The ran a secondary to the house, more new wire. Better for a while, more new neighbors, more casinos, same problem worse than ever. 4 days ago they came and pulled up our two year old poles, put in a taller one and drew the primary hot wire to within 20 feet of the house and hung the new transformer right there instead of 100 yards away. Guess what, now when the lights flicker and dim, it seems crisper, more punctuated, but the floor fan still speeds up and slows down at will. The power hasn't shut off in four days (rare) but the variance in supply is no better, just more pronounced. Three TV's and 2 VCR's with power supply wear later, it just might not be a fixable thing.
I wonder if there is some kind of home voltage regulator available.
We wouldn't be able to afford one, but is there such a thing?
menjii
 
  #6  
Old 07-21-02, 09:56 PM
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Lights flicker and dim

http://www.powerhousetv.com/basics/p...reventing.php3

Fire Safety Issues:

"The problem is not necessarily our wiring - it's what we are asking it to do. The older your home is, the less equipped it is to run the combination of household appliances that we run all the time with little thought - refrigerators, ovens, and a plethora of smaller items like lights, clocks, TVs, computers, aquariums, humidifiers, et cetera. If your lights dim when your refrigerator kicks on, you have a problem and you need to tend to it immediately. If there is no "brown out" when a normal appliance turns on, a hair dryer for instance, then you are probably not overloading your wiring and - all things equal - you should not be in immediate danger. (Air conditioner units usually run off of a different circuit so a brown out when the A/C kicks on is not necessarily a danger sign). " Barton, Beth. Fire Safety. Retrieved 22 July 2002. http://www.mhna.org/fire_safety.htm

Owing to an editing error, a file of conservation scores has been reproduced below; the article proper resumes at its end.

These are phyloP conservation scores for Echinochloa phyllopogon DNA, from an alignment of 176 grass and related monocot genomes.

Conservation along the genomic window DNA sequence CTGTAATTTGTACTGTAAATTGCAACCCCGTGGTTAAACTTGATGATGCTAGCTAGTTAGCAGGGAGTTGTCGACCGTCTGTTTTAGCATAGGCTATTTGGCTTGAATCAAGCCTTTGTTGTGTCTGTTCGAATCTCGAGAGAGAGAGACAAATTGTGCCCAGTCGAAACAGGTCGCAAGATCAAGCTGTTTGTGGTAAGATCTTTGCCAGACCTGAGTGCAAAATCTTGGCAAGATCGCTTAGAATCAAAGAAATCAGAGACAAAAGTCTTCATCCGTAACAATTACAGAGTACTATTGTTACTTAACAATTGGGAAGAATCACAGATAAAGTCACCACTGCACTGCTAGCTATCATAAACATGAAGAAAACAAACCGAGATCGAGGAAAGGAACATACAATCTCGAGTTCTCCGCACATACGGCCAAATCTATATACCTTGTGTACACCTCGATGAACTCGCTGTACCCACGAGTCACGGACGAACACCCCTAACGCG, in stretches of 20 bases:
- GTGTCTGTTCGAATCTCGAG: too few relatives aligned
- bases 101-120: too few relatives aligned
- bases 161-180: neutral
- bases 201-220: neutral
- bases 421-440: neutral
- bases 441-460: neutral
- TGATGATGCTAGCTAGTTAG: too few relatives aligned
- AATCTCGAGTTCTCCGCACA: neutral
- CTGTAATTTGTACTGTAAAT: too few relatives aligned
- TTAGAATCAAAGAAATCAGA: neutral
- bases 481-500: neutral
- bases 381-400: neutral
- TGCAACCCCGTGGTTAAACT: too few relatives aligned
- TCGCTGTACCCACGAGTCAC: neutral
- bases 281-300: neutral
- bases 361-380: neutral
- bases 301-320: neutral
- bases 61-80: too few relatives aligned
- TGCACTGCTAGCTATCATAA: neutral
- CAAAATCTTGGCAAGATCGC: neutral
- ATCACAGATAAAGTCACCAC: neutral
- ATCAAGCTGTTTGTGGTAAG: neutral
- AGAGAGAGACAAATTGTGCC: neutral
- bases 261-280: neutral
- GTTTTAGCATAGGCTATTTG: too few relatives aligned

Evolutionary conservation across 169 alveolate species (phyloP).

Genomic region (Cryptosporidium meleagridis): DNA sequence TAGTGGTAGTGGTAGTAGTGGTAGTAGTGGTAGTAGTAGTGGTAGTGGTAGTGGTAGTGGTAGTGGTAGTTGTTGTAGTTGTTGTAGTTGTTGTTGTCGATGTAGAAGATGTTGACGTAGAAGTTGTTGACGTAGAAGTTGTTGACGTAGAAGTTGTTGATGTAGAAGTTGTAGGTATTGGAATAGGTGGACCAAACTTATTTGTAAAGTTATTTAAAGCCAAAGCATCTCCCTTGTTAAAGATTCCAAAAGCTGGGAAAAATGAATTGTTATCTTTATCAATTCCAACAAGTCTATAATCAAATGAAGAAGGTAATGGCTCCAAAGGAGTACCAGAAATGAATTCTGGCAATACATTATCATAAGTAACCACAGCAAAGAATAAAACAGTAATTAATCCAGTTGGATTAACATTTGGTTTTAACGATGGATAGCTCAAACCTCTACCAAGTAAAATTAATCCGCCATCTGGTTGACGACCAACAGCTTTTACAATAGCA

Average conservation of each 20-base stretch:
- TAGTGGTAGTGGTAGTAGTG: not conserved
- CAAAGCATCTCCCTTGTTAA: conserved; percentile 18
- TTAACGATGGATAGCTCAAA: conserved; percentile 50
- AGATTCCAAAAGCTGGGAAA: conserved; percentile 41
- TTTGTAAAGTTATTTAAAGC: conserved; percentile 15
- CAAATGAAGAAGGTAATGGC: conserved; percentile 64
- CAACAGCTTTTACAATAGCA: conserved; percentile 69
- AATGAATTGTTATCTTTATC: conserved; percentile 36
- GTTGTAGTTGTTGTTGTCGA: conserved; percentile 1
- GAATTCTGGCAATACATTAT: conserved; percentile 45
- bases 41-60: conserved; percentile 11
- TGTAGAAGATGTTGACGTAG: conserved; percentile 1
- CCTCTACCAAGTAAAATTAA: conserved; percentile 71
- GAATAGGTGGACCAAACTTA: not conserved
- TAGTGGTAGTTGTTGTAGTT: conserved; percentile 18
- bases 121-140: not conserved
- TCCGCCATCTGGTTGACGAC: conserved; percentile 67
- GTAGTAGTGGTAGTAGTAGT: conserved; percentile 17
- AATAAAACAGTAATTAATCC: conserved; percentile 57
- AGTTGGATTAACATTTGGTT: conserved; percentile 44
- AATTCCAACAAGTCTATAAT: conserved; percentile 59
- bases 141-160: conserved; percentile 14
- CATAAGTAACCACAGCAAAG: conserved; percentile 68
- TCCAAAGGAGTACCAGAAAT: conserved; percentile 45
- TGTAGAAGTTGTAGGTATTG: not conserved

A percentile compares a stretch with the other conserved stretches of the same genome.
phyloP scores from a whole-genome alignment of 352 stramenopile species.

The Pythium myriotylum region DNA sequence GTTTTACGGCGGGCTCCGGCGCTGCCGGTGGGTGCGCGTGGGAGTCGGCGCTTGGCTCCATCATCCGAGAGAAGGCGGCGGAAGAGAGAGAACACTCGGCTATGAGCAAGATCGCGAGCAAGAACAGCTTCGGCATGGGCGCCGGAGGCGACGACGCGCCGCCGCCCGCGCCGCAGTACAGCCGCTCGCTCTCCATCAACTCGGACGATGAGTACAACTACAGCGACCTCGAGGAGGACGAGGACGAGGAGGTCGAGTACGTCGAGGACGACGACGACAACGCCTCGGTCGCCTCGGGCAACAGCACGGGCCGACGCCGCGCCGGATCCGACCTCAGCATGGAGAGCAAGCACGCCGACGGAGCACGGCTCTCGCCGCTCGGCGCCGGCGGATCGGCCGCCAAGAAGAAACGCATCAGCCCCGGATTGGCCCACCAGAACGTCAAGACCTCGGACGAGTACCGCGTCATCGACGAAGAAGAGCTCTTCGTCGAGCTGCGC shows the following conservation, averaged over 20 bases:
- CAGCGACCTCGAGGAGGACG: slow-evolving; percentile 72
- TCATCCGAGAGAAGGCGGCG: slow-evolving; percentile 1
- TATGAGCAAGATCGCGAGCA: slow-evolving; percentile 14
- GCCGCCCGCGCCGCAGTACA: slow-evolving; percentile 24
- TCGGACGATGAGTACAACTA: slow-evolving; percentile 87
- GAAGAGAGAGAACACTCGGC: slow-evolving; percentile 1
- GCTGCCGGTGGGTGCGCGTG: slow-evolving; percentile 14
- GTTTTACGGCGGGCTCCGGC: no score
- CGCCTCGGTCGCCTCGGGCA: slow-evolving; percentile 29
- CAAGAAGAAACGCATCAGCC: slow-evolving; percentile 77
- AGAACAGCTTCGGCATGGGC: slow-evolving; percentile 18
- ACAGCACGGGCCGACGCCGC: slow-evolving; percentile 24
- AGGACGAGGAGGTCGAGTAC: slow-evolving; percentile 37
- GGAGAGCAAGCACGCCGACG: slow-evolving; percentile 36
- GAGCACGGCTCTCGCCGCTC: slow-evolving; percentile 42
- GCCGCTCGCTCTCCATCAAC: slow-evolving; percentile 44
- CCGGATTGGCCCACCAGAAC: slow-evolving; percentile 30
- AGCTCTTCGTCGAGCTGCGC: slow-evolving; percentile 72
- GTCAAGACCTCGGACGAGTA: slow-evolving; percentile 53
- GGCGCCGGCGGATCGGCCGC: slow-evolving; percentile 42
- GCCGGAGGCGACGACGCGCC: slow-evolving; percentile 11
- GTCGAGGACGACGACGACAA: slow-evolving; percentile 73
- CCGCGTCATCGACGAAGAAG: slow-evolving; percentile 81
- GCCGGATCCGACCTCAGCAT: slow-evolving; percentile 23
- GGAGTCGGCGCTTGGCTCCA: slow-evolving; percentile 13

#7  
Old 07-21-02, 10:50 PM
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menjii
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a word to the wise...

Thanks, twelvepole for the hints, we will heed them and see if this helps.
We have a 35 year old home, and although we don't even run AC, except at night, perhaps there are too many things unnecessarily plugged in. We have very few of the conveniences you mentioned, but anything could help, if this the issue. We'll try it. Do you mean that even if the appliance is off those wires are drawing current?
menjii
 
  #8  
Old 07-22-02, 04:22 AM
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menjii:
The cause for the light dimming is voltage drop. Voltage drop occurs when more amperage is being drawn than the conductor can carry. To get 120 volts, the black wire is connected to one breaker, which is connected to one hot leg and the white wire is connected to the neutral bar. The breakers that are connected this way must be balanced between the two hot legs. Not so much the physical connection but the actual current draw. A simple way to check this would be to turn off every breaker in the panel except one of the lighting circuits and a different breaker for an appliance. If the light still dims when your appliance turns on the voltage drop is probably occuring in the whole panel as was suggested by everyone else.